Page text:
MPs warn government might not have time to prepare for no-deal Brexit
A committee of MPs has questioned whether there will be enough time to make the necessary arrangements to avoid large-scale disruption if Britain leaves the EU without a deal.
The Commons European Scrutiny Committee warned that a no-deal Brexit and an abrupt departure from the single market and customs union on March 29 next year "remains a distinct possibility".
And it warned that such an outcome would be "extremely disruptive for many sectors of the economy".
The government has said it hopes to conclude a withdrawal agreement with the EU in the autumn, in order to provide time for it to be ratified by the European and Westminster parliaments before Brexit day.
But last week's European Council summit passed without a breakthrough, and there has so far been no announcement of a mooted special Brexit summit in November.
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The government has begun formal preparations for a no-deal Brexit, publishing more than 100 technical guidance documents covering many possible impacts.
Despite this activity, the committee's report said there remained "considerable uncertainty" about the practical implications of no deal for UK trade links with the EU and the rest of the world, transport connections and the status of the Irish border.
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Many of the potential disruptive effects are "not within the gift of either the UK or EU to unilaterally mitigate", the report warned.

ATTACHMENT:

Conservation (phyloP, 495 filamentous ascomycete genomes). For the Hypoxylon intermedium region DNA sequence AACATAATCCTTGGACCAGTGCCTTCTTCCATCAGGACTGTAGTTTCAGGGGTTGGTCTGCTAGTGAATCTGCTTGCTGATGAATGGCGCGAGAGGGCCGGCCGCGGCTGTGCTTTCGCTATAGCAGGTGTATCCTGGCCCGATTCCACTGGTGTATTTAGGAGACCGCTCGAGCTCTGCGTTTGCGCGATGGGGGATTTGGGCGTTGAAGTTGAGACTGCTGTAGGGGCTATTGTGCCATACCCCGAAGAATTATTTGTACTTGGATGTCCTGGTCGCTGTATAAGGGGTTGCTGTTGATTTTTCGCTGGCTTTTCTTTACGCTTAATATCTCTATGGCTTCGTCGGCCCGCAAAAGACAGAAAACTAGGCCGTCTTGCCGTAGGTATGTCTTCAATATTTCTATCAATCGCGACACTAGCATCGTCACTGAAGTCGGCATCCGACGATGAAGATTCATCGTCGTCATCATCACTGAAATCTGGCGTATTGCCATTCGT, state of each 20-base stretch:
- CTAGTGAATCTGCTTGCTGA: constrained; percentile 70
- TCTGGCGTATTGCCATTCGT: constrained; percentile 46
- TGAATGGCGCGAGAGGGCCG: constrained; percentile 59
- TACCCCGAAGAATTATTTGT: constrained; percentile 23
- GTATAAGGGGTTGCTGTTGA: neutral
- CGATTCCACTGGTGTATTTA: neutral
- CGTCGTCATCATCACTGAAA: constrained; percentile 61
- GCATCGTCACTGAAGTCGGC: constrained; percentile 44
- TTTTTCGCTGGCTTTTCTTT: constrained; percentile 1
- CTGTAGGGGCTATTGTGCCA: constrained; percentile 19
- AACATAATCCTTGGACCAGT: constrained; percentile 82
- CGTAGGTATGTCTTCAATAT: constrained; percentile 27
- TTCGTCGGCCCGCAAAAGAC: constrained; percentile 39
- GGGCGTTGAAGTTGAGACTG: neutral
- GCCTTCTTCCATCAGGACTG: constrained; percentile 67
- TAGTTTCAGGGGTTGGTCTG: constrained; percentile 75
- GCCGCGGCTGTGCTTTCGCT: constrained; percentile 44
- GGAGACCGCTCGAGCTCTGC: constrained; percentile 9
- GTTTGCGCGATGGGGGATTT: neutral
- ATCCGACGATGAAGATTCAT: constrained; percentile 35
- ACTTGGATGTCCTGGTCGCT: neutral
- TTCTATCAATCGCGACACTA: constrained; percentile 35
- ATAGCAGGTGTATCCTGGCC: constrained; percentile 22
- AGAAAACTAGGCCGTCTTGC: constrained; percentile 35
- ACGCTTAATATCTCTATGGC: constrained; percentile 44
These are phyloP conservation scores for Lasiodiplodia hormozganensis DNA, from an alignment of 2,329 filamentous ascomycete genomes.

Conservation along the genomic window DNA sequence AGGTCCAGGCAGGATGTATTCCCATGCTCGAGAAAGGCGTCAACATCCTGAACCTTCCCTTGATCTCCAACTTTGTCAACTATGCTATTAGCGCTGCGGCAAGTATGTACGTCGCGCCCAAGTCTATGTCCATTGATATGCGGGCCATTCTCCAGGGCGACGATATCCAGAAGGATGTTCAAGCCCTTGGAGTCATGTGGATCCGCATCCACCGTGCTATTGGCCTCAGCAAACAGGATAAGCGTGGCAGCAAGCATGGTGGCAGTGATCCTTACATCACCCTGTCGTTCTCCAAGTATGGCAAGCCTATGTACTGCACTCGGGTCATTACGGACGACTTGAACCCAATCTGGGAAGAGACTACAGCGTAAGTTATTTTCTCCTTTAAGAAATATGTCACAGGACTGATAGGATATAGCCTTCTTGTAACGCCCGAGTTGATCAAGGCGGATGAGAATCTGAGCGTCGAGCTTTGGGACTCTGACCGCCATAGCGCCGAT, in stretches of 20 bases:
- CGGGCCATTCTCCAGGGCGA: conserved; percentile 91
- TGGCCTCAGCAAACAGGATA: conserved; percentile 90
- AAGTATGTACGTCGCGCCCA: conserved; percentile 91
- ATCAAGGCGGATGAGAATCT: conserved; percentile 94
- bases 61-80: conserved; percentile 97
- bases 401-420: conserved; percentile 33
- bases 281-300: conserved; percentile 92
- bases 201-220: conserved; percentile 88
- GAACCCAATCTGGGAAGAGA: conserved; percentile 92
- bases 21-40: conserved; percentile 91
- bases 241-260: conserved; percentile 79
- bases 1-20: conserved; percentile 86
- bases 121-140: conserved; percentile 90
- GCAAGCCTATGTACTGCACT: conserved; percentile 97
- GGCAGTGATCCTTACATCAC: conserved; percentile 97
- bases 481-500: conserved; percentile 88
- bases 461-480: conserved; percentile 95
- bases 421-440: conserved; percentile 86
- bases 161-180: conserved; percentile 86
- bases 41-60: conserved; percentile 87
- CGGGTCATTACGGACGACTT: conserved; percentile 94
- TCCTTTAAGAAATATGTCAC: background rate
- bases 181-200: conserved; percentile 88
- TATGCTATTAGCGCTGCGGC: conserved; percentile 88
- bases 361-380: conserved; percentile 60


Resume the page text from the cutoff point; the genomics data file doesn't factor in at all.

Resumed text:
While Theresa May has said EU nationals' status in the UK will be protected after a no-deal Brexit, it would be a matter for each individual EU state whether to do the same, the MPs said.
And the UK cannot require the EU to reciprocate if Britain took steps to allow food and medicines in without new controls.
It was "unclear" what restrictions on trade with and transport to the UK might be applied by the EU.
"While we agree that it would be in both sides' interest to avoid the worst disruption in the event of an exit without a withdrawal agreement, we note that the Exiting the EU Committee has questioned the government's approach of expecting there to be sufficient time and political goodwill to negotiate bilateral contingency measures," said the Scrutiny Committee report.
"We are inclined to agree, especially as the talks would take place in the context of a failure to agree a comprehensive withdrawal agreement on issues the EU had identified as key to an orderly withdrawal."
The EU's chief Brexit negotiator Michel Barnier has explicitly ruled out "mini-deals" in the case of a failure to reach an overall agreement, the report noted.
"The lack of clarity about the immediate impact of a disorderly UK withdrawal is particularly problematic in relation to the border between Northern Ireland and Ireland," said the report, suggesting that a no-deal Brexit will make a customs and regulatory border "necessary".
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